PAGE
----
Osprey Farpoint 40
My original plan was to travel super light, taking the bare minimum of clothing and equipment. With that in mind I did a little research and ended up purchasing an Osprey Farpoint 40 pack. The pack is carry on compliant with most EU carriers, although it is possible to overload it and fall foul of the rules, so be careful.
I tested this on a few weeks travel around France, Spain, Portugal, Italy and Morocco. It has enough space for a fortnight, you don’t need to pay for hold baggage and there is no wait at the carousel…win win. My problem with it was that I quickly realised that it was just too small for me to take on a RTW trip. I need to be able to accommodate some cold weather and light hiking gear for New Zealand and Patagonia. Forty litres is just not enough, even with decent compression cubes.
Osprey Farpoint 70
After my positive experience with the smaller pack, I traded up to the larger Farpoint 70. This one has nearly double the capacity of it’s smaller sibling, and has the added bonus of a removable day pack, complete with laptop sleeve. The day pack is just that, the perfect size for bimbling around a city by day, or using as your carry on. I have also used it as a weekend getaway pack. I can easily fit a 13″ Dell in the laptop sleeve, and you can probably get most 15″ lappies in there, but test it first.
Once again, the main pack has a hidden harness complete with hip pads, so it can be used as a normal backpack, and some decent carry handles that won’t shred your hands when carrying it like a case. In addition, it has a set of clips on the front of the harness that allow the day pack to be clipped in kangaroo style, its not a big thing, but its nice that they thought of it. Like it’s little brother its a front opener, this allows you to access the contents like a suitcase, unlike a traditional top loading rucksack.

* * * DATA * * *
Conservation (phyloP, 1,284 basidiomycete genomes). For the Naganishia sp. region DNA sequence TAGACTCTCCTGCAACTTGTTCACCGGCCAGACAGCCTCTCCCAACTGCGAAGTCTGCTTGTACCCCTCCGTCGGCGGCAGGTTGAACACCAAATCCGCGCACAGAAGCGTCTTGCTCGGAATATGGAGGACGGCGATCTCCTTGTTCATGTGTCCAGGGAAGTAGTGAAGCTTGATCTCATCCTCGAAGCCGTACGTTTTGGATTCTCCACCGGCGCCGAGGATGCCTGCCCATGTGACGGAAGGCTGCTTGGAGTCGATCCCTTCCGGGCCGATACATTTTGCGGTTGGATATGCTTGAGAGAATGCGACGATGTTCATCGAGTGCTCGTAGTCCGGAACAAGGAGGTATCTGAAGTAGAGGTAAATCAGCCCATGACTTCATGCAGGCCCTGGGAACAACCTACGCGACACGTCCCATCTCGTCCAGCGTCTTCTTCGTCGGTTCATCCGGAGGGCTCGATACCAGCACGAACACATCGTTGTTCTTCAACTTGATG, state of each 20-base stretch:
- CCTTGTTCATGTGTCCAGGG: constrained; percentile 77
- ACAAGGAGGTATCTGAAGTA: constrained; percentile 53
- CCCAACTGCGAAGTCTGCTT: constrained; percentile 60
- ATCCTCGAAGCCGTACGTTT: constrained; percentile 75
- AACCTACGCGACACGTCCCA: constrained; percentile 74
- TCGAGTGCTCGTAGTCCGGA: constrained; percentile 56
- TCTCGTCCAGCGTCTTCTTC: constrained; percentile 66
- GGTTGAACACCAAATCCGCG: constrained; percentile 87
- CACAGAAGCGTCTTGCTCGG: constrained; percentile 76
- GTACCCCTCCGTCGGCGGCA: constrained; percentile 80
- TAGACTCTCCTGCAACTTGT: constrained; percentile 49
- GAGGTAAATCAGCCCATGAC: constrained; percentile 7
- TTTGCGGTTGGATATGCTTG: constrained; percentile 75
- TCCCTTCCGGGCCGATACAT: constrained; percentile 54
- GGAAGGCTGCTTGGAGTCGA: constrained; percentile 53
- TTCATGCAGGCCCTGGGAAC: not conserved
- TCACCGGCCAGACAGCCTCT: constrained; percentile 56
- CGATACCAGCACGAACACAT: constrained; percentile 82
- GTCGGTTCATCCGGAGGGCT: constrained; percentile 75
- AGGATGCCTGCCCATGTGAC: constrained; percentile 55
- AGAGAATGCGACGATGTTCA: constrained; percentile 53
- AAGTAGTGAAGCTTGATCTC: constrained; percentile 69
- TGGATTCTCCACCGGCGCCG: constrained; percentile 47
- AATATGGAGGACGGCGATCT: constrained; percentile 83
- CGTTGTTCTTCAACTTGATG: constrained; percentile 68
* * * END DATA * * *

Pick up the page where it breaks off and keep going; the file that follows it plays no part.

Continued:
Packsafe Venturesafe 200 – Anti theft
Thinking about keeping my valuables safe is something I worry about. I used to keep my DLSR bag clipped to my waist belt with a couple of carry straps. The problem is that I ended up looking like a tool, and it was tricky to get it off and on. My better half solved the problem last Christmas by getting me one of these.
This is a really well thought through piece of kit. The bottom and outer facing sections are armored against knife slash attacks with steel mesh, so while a potential thief might ruin the look of the pack, nothing is going to fall out for them to run off with. The straps have two lines of steel cable running all the way through, so they cant cut the strap and run off with the pack either.
It also has a rather redundant double locking clip to secure one end of the strap. The idea being that you can clip the pack to your chair, table etc and a thief cant just unclip and run off with it. Personally I think the idea of putting your valuables in one place and not keeping it on you at all times is a little daft, but its there if you need it. The zip lock is a welcome addition, its not bulletproof, but it does make it very fiddly for a pickpocket to get into the bag without being detected.
The whole idea of this thing is to make you less of a target against pickpockets and bag snatchers, and in that regard I think it succeeds. I would caution that if someone does try to snatch it the bag wont go anywhere, but you might. The chances are that they will let go and leg it, but the standard advice always remains to give up your belongings if someone physically threatens you.
The pack itself is light and pretty spacious (4 litre). You can easily get a mirrorless camera, spare lens, a tablet, a small bottle of water and a lightweight waterproof in it. The front pocket has an RFID shielded compartment for your wallet and passport.
You can pick up one of these for around £50 from Amazon UK only.